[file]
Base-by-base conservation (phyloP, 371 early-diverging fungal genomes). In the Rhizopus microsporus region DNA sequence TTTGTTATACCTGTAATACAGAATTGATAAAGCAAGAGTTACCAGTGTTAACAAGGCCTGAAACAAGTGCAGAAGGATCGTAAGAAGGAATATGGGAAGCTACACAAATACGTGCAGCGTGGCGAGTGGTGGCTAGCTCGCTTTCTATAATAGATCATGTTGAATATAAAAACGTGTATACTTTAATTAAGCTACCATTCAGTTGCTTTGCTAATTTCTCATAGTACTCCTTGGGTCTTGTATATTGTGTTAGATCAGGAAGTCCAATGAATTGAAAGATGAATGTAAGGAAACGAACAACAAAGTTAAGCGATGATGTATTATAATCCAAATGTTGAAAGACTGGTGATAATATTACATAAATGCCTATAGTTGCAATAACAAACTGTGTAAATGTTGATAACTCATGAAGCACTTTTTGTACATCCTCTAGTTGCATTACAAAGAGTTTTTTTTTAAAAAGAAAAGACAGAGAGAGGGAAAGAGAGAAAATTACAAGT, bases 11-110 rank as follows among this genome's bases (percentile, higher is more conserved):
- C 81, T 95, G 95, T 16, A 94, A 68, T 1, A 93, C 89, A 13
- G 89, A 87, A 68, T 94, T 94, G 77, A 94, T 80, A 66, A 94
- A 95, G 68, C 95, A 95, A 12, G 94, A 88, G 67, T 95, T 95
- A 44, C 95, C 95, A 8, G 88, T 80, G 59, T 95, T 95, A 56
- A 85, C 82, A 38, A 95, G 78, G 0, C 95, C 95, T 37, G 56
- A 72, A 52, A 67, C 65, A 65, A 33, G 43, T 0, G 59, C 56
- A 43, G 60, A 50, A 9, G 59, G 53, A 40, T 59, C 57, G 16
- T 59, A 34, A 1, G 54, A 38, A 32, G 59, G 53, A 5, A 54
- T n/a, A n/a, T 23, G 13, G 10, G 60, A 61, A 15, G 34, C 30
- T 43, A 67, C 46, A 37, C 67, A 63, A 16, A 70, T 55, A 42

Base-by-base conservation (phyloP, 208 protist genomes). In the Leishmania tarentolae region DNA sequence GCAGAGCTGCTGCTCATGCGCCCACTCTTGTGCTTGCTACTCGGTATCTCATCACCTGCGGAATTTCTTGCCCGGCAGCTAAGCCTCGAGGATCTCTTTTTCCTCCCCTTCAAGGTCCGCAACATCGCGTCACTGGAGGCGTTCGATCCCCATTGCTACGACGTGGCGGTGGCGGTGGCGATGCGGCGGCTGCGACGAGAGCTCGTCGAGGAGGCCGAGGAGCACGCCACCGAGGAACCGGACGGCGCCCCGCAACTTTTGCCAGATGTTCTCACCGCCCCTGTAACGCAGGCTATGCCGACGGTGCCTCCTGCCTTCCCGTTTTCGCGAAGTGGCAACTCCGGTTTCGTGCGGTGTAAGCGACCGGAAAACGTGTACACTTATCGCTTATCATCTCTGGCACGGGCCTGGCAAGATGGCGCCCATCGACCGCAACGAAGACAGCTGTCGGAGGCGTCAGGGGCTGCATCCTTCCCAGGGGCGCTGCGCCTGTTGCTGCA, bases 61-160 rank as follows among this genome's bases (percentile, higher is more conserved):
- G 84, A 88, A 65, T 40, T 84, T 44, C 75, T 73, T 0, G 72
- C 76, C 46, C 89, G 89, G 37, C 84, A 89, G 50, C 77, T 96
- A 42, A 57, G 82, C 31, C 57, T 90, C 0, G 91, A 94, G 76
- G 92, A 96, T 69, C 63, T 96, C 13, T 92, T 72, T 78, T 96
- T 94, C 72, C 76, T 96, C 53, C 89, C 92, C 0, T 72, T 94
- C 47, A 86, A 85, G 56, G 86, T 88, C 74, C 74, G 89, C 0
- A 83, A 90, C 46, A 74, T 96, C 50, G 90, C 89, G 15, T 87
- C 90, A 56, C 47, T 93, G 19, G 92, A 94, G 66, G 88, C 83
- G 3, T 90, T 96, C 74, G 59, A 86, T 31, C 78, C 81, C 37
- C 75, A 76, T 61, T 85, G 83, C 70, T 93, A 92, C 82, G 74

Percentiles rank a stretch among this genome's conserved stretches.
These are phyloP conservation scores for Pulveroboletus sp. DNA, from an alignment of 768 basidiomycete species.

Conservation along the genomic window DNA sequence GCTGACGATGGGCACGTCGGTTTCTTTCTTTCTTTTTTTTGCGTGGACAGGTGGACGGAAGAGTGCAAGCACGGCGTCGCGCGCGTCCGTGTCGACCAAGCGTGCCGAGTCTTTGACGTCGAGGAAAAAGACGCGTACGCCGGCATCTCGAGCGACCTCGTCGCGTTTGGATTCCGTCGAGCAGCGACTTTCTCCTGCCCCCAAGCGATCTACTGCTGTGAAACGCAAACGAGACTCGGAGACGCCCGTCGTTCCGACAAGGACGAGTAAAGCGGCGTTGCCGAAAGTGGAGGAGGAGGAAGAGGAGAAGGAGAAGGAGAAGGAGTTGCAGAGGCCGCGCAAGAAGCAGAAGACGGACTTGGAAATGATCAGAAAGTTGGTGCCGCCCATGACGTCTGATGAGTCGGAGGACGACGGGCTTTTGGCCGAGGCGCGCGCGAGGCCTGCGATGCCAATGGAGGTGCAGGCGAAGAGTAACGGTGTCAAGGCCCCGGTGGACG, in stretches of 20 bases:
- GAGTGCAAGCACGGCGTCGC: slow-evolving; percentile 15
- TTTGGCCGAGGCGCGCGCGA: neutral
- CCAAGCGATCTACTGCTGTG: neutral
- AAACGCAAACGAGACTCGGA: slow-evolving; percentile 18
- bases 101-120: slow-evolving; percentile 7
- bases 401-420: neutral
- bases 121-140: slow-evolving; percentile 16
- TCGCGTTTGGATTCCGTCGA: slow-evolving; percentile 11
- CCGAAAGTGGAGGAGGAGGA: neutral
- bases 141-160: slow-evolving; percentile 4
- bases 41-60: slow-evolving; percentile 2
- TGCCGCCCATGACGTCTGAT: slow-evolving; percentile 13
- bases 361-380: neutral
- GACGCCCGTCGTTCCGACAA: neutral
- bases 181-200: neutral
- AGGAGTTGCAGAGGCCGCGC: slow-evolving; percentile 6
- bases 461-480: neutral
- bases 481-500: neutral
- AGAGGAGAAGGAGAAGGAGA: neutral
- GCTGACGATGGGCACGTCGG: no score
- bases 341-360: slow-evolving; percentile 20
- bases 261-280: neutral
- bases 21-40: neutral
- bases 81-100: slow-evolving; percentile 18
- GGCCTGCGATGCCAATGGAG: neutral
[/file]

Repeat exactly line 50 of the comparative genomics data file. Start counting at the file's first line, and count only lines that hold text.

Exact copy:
- GGCCTGCGATGCCAATGGAG: neutral